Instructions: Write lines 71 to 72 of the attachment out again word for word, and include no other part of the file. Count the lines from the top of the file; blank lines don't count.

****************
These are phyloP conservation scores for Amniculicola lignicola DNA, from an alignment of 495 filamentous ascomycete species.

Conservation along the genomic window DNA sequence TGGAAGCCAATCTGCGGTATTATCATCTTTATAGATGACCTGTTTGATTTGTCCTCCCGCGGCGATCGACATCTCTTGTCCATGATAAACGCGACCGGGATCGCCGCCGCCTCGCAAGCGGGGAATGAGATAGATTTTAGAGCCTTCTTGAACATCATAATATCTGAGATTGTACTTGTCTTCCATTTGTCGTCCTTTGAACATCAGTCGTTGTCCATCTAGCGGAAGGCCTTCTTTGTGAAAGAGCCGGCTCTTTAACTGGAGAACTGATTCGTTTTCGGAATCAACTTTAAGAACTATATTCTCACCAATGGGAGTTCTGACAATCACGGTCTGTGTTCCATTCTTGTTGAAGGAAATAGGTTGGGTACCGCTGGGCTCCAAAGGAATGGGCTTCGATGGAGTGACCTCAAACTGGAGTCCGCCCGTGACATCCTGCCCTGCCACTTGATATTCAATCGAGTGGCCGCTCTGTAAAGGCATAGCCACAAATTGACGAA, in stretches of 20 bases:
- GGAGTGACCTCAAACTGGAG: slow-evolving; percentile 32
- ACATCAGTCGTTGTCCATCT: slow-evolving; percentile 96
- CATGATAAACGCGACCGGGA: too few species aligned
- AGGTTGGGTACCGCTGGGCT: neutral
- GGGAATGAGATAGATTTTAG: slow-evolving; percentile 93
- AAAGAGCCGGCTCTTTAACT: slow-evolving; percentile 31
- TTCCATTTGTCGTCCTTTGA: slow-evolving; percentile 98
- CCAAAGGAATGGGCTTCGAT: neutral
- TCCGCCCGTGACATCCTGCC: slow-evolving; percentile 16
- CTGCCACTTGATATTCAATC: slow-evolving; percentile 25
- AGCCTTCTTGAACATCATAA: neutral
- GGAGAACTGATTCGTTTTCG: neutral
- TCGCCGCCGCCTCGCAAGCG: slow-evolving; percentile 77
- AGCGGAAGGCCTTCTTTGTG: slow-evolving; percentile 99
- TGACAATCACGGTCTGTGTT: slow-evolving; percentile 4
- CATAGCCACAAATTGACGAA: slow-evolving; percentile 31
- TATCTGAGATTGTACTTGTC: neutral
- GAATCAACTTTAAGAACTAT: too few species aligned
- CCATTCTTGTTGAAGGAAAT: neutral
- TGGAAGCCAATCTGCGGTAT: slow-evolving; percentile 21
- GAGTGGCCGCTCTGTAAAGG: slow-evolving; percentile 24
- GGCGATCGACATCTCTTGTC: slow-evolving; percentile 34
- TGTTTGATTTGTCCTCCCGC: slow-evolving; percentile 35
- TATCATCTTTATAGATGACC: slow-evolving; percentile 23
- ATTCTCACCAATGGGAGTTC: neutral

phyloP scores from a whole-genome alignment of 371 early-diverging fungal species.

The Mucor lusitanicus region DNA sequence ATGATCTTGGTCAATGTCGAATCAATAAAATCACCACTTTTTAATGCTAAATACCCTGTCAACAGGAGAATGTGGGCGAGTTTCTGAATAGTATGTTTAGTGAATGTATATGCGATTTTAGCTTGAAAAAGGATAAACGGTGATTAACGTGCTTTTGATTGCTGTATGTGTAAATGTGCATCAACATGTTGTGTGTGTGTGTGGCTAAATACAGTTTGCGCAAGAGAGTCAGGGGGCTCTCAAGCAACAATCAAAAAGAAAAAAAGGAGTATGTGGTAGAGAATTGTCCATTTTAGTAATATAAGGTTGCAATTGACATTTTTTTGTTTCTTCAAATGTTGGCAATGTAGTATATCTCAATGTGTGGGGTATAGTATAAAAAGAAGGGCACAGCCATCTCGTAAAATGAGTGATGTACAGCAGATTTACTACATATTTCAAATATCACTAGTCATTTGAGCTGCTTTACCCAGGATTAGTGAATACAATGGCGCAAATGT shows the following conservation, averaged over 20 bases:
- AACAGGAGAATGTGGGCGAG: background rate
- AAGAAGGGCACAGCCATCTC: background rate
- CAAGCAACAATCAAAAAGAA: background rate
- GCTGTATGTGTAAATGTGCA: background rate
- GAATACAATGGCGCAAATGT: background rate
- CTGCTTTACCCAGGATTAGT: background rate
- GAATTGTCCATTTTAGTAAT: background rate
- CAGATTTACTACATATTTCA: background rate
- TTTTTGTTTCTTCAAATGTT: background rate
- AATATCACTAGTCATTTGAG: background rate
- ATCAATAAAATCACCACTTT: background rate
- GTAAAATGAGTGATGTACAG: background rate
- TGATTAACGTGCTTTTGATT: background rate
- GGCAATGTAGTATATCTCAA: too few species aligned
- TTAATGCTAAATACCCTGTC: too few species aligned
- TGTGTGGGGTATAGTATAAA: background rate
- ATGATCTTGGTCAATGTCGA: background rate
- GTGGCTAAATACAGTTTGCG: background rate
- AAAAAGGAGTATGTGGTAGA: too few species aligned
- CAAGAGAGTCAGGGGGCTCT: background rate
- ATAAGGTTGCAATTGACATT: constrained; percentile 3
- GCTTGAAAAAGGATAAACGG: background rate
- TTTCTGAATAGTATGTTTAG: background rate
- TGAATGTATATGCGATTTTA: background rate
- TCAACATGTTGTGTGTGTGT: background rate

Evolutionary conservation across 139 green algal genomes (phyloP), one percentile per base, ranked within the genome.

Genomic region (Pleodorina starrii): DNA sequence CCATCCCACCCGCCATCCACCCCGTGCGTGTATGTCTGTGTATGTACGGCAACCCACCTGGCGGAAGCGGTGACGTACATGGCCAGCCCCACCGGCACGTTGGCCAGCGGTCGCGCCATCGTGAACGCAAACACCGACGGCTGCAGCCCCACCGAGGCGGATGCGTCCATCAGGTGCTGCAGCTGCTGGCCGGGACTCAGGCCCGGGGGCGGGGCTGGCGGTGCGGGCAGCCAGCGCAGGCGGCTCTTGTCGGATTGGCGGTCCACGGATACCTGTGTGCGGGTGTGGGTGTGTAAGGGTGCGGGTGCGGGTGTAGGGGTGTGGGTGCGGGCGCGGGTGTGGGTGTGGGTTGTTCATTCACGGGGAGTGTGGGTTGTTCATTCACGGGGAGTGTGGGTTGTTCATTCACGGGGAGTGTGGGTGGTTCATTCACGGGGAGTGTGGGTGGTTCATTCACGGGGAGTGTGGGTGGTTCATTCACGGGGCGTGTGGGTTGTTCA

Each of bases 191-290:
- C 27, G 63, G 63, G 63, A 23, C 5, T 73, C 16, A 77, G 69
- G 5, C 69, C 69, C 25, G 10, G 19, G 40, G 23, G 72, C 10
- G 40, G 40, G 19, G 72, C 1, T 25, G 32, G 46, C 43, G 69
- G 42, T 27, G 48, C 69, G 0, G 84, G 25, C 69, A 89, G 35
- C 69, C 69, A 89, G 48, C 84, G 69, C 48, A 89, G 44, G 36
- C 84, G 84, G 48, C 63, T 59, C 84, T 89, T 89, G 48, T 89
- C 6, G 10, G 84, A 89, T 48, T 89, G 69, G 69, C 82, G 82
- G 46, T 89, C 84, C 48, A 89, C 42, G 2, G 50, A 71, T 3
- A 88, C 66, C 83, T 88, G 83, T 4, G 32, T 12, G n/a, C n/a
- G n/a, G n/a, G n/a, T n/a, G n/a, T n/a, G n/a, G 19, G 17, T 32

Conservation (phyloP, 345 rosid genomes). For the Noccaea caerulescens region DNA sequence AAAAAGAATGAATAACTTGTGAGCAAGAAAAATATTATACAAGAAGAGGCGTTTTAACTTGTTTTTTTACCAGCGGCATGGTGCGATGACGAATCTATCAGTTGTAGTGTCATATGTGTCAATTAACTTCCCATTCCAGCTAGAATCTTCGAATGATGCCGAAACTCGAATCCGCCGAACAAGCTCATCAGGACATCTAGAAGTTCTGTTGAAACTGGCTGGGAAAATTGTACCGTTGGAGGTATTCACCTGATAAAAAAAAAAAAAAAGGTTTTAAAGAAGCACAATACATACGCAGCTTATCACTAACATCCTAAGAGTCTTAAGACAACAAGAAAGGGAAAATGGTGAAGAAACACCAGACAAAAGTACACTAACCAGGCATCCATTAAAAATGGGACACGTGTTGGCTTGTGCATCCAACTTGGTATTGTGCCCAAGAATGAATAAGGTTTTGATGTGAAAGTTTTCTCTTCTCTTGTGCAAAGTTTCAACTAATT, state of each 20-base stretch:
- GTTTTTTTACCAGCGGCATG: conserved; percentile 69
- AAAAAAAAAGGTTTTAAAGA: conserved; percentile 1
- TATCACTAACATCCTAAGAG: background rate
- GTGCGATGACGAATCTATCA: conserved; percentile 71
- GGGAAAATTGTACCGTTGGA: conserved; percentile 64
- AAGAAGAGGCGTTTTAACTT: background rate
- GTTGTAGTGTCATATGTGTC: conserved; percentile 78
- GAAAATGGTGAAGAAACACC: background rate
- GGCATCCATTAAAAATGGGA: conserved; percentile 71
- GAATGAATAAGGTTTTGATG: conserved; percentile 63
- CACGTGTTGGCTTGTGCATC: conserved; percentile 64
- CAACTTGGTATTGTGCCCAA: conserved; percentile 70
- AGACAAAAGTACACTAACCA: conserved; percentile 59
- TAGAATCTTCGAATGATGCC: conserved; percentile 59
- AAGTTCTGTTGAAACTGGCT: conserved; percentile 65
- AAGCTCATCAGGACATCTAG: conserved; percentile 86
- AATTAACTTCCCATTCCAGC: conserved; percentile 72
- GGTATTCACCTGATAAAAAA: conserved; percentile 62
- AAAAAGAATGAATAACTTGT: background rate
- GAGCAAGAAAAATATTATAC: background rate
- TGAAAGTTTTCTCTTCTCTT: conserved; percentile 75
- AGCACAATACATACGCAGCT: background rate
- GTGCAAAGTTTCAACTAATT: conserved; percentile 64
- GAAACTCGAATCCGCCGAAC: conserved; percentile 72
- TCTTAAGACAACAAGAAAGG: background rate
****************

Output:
- TATCACTAACATCCTAAGAG: background rate
- GTGCGATGACGAATCTATCA: conserved; percentile 71